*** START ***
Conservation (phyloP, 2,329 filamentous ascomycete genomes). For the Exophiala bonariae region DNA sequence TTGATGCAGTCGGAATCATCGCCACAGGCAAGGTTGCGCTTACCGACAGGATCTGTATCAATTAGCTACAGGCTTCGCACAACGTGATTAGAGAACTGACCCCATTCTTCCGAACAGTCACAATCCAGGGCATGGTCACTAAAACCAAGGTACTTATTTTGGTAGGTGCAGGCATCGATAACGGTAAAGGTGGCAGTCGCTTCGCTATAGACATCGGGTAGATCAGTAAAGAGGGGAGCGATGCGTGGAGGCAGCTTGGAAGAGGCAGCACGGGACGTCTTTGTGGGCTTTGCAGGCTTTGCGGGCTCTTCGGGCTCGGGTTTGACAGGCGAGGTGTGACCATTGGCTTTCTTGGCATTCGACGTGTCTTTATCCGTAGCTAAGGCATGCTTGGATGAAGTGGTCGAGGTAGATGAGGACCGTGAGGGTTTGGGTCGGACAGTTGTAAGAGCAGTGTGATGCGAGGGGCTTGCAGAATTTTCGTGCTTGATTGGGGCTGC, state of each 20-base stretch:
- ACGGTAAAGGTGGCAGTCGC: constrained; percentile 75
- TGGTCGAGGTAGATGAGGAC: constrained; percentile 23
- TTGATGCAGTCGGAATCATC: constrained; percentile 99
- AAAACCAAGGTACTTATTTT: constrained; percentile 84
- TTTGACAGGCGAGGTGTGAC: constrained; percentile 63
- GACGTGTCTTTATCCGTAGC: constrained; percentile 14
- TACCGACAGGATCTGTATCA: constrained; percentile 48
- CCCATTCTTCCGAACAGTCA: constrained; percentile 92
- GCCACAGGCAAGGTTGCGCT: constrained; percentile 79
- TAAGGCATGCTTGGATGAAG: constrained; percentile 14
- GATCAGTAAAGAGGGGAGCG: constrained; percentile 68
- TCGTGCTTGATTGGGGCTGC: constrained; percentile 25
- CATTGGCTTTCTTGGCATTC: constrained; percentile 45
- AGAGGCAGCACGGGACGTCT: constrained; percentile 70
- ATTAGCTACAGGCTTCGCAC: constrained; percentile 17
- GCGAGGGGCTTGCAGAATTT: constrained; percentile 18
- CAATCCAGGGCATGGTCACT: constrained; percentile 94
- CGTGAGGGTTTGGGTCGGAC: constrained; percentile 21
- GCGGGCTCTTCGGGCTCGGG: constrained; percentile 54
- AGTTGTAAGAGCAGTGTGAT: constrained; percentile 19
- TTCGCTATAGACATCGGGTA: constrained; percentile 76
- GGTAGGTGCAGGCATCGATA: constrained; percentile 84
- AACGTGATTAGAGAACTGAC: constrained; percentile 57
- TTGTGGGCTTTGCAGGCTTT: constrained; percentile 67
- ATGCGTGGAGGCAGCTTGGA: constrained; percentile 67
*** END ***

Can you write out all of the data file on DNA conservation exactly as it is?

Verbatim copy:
Conservation (phyloP, 2,329 filamentous ascomycete genomes). For the Exophiala bonariae region DNA sequence TTGATGCAGTCGGAATCATCGCCACAGGCAAGGTTGCGCTTACCGACAGGATCTGTATCAATTAGCTACAGGCTTCGCACAACGTGATTAGAGAACTGACCCCATTCTTCCGAACAGTCACAATCCAGGGCATGGTCACTAAAACCAAGGTACTTATTTTGGTAGGTGCAGGCATCGATAACGGTAAAGGTGGCAGTCGCTTCGCTATAGACATCGGGTAGATCAGTAAAGAGGGGAGCGATGCGTGGAGGCAGCTTGGAAGAGGCAGCACGGGACGTCTTTGTGGGCTTTGCAGGCTTTGCGGGCTCTTCGGGCTCGGGTTTGACAGGCGAGGTGTGACCATTGGCTTTCTTGGCATTCGACGTGTCTTTATCCGTAGCTAAGGCATGCTTGGATGAAGTGGTCGAGGTAGATGAGGACCGTGAGGGTTTGGGTCGGACAGTTGTAAGAGCAGTGTGATGCGAGGGGCTTGCAGAATTTTCGTGCTTGATTGGGGCTGC, state of each 20-base stretch:
- ACGGTAAAGGTGGCAGTCGC: constrained; percentile 75
- TGGTCGAGGTAGATGAGGAC: constrained; percentile 23
- TTGATGCAGTCGGAATCATC: constrained; percentile 99
- AAAACCAAGGTACTTATTTT: constrained; percentile 84
- TTTGACAGGCGAGGTGTGAC: constrained; percentile 63
- GACGTGTCTTTATCCGTAGC: constrained; percentile 14
- TACCGACAGGATCTGTATCA: constrained; percentile 48
- CCCATTCTTCCGAACAGTCA: constrained; percentile 92
- GCCACAGGCAAGGTTGCGCT: constrained; percentile 79
- TAAGGCATGCTTGGATGAAG: constrained; percentile 14
- GATCAGTAAAGAGGGGAGCG: constrained; percentile 68
- TCGTGCTTGATTGGGGCTGC: constrained; percentile 25
- CATTGGCTTTCTTGGCATTC: constrained; percentile 45
- AGAGGCAGCACGGGACGTCT: constrained; percentile 70
- ATTAGCTACAGGCTTCGCAC: constrained; percentile 17
- GCGAGGGGCTTGCAGAATTT: constrained; percentile 18
- CAATCCAGGGCATGGTCACT: constrained; percentile 94
- CGTGAGGGTTTGGGTCGGAC: constrained; percentile 21
- GCGGGCTCTTCGGGCTCGGG: constrained; percentile 54
- AGTTGTAAGAGCAGTGTGAT: constrained; percentile 19
- TTCGCTATAGACATCGGGTA: constrained; percentile 76
- GGTAGGTGCAGGCATCGATA: constrained; percentile 84
- AACGTGATTAGAGAACTGAC: constrained; percentile 57
- TTGTGGGCTTTGCAGGCTTT: constrained; percentile 67
- ATGCGTGGAGGCAGCTTGGA: constrained; percentile 67